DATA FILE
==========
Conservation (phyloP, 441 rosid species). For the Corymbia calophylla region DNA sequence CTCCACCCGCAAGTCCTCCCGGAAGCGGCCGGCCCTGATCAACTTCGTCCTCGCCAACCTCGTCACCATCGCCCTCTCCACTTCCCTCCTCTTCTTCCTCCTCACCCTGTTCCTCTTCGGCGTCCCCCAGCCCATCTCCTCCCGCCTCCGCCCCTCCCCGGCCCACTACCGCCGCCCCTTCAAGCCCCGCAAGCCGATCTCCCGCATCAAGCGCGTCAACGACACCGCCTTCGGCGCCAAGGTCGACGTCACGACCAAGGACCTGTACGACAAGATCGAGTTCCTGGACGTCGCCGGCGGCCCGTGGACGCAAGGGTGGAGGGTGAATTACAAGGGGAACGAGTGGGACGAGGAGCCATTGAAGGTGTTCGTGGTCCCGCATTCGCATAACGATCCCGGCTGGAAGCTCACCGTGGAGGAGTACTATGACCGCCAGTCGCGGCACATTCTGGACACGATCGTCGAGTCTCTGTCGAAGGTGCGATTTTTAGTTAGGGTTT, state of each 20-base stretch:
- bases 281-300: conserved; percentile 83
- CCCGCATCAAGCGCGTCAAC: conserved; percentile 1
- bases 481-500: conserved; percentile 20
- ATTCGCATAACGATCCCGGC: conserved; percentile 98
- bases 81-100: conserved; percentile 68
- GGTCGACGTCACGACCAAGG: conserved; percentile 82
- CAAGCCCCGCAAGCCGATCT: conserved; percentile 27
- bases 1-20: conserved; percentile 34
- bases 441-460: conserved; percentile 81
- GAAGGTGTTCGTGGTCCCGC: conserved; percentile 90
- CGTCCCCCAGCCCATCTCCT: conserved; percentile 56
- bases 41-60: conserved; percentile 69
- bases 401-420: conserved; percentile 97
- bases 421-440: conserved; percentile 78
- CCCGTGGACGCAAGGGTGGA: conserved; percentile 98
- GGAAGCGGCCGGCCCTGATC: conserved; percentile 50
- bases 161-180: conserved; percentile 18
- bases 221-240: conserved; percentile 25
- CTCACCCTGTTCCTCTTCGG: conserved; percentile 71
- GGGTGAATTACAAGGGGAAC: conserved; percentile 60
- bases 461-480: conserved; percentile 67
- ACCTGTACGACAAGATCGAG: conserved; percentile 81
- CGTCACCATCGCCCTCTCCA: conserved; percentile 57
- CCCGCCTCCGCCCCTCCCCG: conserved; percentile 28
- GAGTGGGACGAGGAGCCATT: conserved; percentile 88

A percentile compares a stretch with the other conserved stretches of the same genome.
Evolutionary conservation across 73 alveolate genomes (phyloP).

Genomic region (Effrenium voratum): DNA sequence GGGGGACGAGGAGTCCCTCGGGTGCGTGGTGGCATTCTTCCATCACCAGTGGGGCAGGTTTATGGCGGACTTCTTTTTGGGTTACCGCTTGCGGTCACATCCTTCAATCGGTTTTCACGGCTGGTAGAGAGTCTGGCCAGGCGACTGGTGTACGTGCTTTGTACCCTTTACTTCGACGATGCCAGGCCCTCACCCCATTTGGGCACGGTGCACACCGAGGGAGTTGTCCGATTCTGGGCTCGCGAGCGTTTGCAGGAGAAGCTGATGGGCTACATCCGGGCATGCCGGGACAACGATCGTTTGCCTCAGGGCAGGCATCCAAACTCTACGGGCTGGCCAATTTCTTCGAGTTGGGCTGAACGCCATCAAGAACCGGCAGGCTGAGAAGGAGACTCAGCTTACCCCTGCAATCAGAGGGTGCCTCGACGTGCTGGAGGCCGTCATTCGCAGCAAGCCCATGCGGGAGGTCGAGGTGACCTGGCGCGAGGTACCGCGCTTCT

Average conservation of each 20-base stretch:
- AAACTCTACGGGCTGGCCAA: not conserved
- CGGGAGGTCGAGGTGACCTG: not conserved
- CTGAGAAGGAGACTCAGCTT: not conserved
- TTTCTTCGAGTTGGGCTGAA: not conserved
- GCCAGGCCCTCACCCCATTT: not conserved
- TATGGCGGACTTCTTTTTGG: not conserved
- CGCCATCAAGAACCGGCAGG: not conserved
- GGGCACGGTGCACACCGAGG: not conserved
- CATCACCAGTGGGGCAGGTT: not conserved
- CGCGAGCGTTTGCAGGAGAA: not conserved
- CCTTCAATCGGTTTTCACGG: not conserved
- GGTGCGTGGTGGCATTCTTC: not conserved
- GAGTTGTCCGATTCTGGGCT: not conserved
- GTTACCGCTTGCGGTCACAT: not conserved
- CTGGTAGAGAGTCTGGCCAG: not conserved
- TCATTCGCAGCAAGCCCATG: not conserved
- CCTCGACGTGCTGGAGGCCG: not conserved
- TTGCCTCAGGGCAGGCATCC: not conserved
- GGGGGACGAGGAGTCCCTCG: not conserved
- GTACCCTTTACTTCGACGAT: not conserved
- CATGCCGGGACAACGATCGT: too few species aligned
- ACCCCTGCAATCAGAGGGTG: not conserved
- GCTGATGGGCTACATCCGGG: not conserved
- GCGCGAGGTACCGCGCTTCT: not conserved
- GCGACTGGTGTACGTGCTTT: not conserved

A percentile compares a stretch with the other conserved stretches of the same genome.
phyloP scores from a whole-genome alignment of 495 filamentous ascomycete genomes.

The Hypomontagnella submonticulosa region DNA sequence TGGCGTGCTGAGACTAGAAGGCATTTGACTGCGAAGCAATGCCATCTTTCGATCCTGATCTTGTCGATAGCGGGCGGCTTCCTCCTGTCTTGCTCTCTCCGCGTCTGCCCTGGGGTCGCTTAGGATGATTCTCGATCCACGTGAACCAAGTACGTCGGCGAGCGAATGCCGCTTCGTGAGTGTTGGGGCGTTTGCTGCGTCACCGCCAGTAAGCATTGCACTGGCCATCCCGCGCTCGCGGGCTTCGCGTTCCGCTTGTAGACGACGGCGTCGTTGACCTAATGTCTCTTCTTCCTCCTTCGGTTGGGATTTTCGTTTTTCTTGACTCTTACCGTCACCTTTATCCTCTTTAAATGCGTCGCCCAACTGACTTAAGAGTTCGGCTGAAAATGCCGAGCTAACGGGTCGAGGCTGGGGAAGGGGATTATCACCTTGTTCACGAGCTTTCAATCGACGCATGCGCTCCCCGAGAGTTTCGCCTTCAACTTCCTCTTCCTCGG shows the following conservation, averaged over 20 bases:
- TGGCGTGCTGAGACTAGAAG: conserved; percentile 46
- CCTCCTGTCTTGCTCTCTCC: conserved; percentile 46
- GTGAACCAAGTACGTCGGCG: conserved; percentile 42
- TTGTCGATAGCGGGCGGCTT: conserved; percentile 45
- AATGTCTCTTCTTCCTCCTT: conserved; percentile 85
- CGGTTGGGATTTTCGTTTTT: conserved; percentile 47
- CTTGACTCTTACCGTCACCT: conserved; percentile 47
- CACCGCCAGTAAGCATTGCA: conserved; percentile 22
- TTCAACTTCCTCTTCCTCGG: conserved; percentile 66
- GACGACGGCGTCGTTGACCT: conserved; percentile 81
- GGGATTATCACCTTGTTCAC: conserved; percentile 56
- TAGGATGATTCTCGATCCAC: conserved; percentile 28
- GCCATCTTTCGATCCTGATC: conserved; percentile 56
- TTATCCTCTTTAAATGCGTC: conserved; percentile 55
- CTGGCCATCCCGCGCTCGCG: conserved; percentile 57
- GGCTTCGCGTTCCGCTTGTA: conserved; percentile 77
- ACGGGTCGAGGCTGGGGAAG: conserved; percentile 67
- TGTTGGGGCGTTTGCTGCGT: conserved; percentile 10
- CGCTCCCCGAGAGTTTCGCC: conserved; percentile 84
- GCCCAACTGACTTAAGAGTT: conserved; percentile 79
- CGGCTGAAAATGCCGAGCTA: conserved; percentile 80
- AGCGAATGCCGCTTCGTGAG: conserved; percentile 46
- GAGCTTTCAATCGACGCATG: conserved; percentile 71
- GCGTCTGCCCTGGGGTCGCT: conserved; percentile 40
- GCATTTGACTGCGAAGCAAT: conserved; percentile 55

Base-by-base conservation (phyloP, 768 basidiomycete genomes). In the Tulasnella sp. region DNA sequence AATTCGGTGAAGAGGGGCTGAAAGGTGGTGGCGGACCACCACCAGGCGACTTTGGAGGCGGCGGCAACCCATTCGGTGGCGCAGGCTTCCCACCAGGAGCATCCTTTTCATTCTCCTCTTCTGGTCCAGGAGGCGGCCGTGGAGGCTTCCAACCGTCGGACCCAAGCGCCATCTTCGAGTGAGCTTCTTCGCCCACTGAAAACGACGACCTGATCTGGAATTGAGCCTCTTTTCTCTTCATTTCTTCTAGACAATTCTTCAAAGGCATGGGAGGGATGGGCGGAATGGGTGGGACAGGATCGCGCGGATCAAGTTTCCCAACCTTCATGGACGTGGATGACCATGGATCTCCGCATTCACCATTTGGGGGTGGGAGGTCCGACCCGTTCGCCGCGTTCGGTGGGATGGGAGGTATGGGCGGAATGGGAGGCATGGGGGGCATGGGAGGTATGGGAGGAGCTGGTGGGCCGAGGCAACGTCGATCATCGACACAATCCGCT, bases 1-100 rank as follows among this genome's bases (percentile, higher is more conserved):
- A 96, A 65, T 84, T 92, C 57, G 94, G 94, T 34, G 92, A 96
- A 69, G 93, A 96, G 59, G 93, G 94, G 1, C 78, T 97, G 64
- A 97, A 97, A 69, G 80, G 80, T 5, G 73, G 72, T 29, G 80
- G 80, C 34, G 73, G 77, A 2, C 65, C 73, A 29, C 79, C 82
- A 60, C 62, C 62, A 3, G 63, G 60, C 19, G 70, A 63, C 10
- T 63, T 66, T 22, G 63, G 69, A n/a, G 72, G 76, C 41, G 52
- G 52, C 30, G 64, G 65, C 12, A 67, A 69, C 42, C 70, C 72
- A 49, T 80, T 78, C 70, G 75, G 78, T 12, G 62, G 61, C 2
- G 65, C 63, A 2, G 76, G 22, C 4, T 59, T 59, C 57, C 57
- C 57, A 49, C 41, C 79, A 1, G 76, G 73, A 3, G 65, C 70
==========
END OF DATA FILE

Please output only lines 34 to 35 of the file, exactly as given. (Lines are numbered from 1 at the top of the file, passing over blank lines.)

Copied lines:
- TTTCTTCGAGTTGGGCTGAA: not conserved
- GCCAGGCCCTCACCCCATTT: not conserved